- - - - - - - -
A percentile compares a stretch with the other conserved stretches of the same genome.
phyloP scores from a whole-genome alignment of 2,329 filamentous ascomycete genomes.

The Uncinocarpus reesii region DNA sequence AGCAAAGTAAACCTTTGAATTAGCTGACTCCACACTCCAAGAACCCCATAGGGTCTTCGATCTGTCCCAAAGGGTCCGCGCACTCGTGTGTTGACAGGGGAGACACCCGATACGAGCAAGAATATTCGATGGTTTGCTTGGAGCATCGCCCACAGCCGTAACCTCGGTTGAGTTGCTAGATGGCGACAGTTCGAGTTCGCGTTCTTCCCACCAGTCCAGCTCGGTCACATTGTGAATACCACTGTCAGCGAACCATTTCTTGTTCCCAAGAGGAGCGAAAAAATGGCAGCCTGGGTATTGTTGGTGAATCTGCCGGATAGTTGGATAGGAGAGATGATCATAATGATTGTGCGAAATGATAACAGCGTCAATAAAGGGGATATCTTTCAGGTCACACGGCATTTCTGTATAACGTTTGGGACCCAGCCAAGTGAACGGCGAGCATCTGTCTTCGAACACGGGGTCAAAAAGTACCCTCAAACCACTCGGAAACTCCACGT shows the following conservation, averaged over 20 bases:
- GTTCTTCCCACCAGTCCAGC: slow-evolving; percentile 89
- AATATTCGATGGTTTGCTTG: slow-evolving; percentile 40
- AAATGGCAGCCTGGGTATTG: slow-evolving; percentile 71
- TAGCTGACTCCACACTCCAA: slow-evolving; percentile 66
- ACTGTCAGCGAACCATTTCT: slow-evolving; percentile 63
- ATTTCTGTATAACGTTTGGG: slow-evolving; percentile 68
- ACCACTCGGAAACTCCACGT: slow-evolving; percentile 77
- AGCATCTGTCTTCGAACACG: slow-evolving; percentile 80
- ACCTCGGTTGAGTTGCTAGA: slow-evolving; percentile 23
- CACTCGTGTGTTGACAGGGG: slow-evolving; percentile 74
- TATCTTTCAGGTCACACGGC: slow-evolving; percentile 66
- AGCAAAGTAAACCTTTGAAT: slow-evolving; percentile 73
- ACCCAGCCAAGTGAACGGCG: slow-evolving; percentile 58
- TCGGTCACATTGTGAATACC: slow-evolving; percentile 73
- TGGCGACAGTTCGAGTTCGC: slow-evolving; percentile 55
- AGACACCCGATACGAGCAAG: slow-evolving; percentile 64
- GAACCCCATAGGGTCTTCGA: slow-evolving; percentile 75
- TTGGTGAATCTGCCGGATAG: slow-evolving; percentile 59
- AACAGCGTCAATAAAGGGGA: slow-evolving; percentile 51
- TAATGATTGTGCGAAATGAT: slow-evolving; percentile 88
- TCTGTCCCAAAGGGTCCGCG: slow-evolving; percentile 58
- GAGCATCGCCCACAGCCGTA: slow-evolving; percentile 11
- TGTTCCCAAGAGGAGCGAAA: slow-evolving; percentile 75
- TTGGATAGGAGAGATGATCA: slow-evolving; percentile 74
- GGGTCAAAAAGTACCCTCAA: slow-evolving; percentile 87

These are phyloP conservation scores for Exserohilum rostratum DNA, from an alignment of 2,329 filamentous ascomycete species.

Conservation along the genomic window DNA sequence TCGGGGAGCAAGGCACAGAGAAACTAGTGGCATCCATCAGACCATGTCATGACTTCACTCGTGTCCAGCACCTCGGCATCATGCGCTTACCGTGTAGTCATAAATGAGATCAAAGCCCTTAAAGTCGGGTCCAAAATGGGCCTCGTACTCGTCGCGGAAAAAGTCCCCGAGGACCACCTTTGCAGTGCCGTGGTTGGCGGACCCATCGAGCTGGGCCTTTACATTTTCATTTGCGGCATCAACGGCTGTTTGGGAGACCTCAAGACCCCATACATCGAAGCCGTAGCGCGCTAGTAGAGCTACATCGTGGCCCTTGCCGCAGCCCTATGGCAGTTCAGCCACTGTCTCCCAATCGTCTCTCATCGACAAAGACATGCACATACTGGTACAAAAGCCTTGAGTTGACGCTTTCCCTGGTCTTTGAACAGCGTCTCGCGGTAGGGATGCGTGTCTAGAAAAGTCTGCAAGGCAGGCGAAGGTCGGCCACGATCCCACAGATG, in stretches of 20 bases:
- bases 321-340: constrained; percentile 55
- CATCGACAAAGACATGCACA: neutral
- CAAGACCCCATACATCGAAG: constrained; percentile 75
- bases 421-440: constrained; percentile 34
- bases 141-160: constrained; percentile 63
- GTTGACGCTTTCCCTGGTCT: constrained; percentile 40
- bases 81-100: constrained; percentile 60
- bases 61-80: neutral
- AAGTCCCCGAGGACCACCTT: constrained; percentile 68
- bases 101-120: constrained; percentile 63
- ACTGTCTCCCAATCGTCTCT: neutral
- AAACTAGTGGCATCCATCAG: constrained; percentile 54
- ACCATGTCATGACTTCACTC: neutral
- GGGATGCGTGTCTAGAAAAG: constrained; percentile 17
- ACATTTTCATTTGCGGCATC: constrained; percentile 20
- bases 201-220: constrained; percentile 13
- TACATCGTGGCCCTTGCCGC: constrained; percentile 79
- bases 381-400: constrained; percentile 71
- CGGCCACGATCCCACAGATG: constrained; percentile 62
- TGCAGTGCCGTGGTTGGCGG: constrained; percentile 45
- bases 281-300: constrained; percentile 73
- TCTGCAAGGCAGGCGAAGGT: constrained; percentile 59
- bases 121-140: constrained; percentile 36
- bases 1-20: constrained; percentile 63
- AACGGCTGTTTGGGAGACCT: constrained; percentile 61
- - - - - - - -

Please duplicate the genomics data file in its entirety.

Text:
A percentile compares a stretch with the other conserved stretches of the same genome.
phyloP scores from a whole-genome alignment of 2,329 filamentous ascomycete genomes.

The Uncinocarpus reesii region DNA sequence AGCAAAGTAAACCTTTGAATTAGCTGACTCCACACTCCAAGAACCCCATAGGGTCTTCGATCTGTCCCAAAGGGTCCGCGCACTCGTGTGTTGACAGGGGAGACACCCGATACGAGCAAGAATATTCGATGGTTTGCTTGGAGCATCGCCCACAGCCGTAACCTCGGTTGAGTTGCTAGATGGCGACAGTTCGAGTTCGCGTTCTTCCCACCAGTCCAGCTCGGTCACATTGTGAATACCACTGTCAGCGAACCATTTCTTGTTCCCAAGAGGAGCGAAAAAATGGCAGCCTGGGTATTGTTGGTGAATCTGCCGGATAGTTGGATAGGAGAGATGATCATAATGATTGTGCGAAATGATAACAGCGTCAATAAAGGGGATATCTTTCAGGTCACACGGCATTTCTGTATAACGTTTGGGACCCAGCCAAGTGAACGGCGAGCATCTGTCTTCGAACACGGGGTCAAAAAGTACCCTCAAACCACTCGGAAACTCCACGT shows the following conservation, averaged over 20 bases:
- GTTCTTCCCACCAGTCCAGC: slow-evolving; percentile 89
- AATATTCGATGGTTTGCTTG: slow-evolving; percentile 40
- AAATGGCAGCCTGGGTATTG: slow-evolving; percentile 71
- TAGCTGACTCCACACTCCAA: slow-evolving; percentile 66
- ACTGTCAGCGAACCATTTCT: slow-evolving; percentile 63
- ATTTCTGTATAACGTTTGGG: slow-evolving; percentile 68
- ACCACTCGGAAACTCCACGT: slow-evolving; percentile 77
- AGCATCTGTCTTCGAACACG: slow-evolving; percentile 80
- ACCTCGGTTGAGTTGCTAGA: slow-evolving; percentile 23
- CACTCGTGTGTTGACAGGGG: slow-evolving; percentile 74
- TATCTTTCAGGTCACACGGC: slow-evolving; percentile 66
- AGCAAAGTAAACCTTTGAAT: slow-evolving; percentile 73
- ACCCAGCCAAGTGAACGGCG: slow-evolving; percentile 58
- TCGGTCACATTGTGAATACC: slow-evolving; percentile 73
- TGGCGACAGTTCGAGTTCGC: slow-evolving; percentile 55
- AGACACCCGATACGAGCAAG: slow-evolving; percentile 64
- GAACCCCATAGGGTCTTCGA: slow-evolving; percentile 75
- TTGGTGAATCTGCCGGATAG: slow-evolving; percentile 59
- AACAGCGTCAATAAAGGGGA: slow-evolving; percentile 51
- TAATGATTGTGCGAAATGAT: slow-evolving; percentile 88
- TCTGTCCCAAAGGGTCCGCG: slow-evolving; percentile 58
- GAGCATCGCCCACAGCCGTA: slow-evolving; percentile 11
- TGTTCCCAAGAGGAGCGAAA: slow-evolving; percentile 75
- TTGGATAGGAGAGATGATCA: slow-evolving; percentile 74
- GGGTCAAAAAGTACCCTCAA: slow-evolving; percentile 87

These are phyloP conservation scores for Exserohilum rostratum DNA, from an alignment of 2,329 filamentous ascomycete species.

Conservation along the genomic window DNA sequence TCGGGGAGCAAGGCACAGAGAAACTAGTGGCATCCATCAGACCATGTCATGACTTCACTCGTGTCCAGCACCTCGGCATCATGCGCTTACCGTGTAGTCATAAATGAGATCAAAGCCCTTAAAGTCGGGTCCAAAATGGGCCTCGTACTCGTCGCGGAAAAAGTCCCCGAGGACCACCTTTGCAGTGCCGTGGTTGGCGGACCCATCGAGCTGGGCCTTTACATTTTCATTTGCGGCATCAACGGCTGTTTGGGAGACCTCAAGACCCCATACATCGAAGCCGTAGCGCGCTAGTAGAGCTACATCGTGGCCCTTGCCGCAGCCCTATGGCAGTTCAGCCACTGTCTCCCAATCGTCTCTCATCGACAAAGACATGCACATACTGGTACAAAAGCCTTGAGTTGACGCTTTCCCTGGTCTTTGAACAGCGTCTCGCGGTAGGGATGCGTGTCTAGAAAAGTCTGCAAGGCAGGCGAAGGTCGGCCACGATCCCACAGATG, in stretches of 20 bases:
- bases 321-340: constrained; percentile 55
- CATCGACAAAGACATGCACA: neutral
- CAAGACCCCATACATCGAAG: constrained; percentile 75
- bases 421-440: constrained; percentile 34
- bases 141-160: constrained; percentile 63
- GTTGACGCTTTCCCTGGTCT: constrained; percentile 40
- bases 81-100: constrained; percentile 60
- bases 61-80: neutral
- AAGTCCCCGAGGACCACCTT: constrained; percentile 68
- bases 101-120: constrained; percentile 63
- ACTGTCTCCCAATCGTCTCT: neutral
- AAACTAGTGGCATCCATCAG: constrained; percentile 54
- ACCATGTCATGACTTCACTC: neutral
- GGGATGCGTGTCTAGAAAAG: constrained; percentile 17
- ACATTTTCATTTGCGGCATC: constrained; percentile 20
- bases 201-220: constrained; percentile 13
- TACATCGTGGCCCTTGCCGC: constrained; percentile 79
- bases 381-400: constrained; percentile 71
- CGGCCACGATCCCACAGATG: constrained; percentile 62
- TGCAGTGCCGTGGTTGGCGG: constrained; percentile 45
- bases 281-300: constrained; percentile 73
- TCTGCAAGGCAGGCGAAGGT: constrained; percentile 59
- bases 121-140: constrained; percentile 36
- bases 1-20: constrained; percentile 63
- AACGGCTGTTTGGGAGACCT: constrained; percentile 61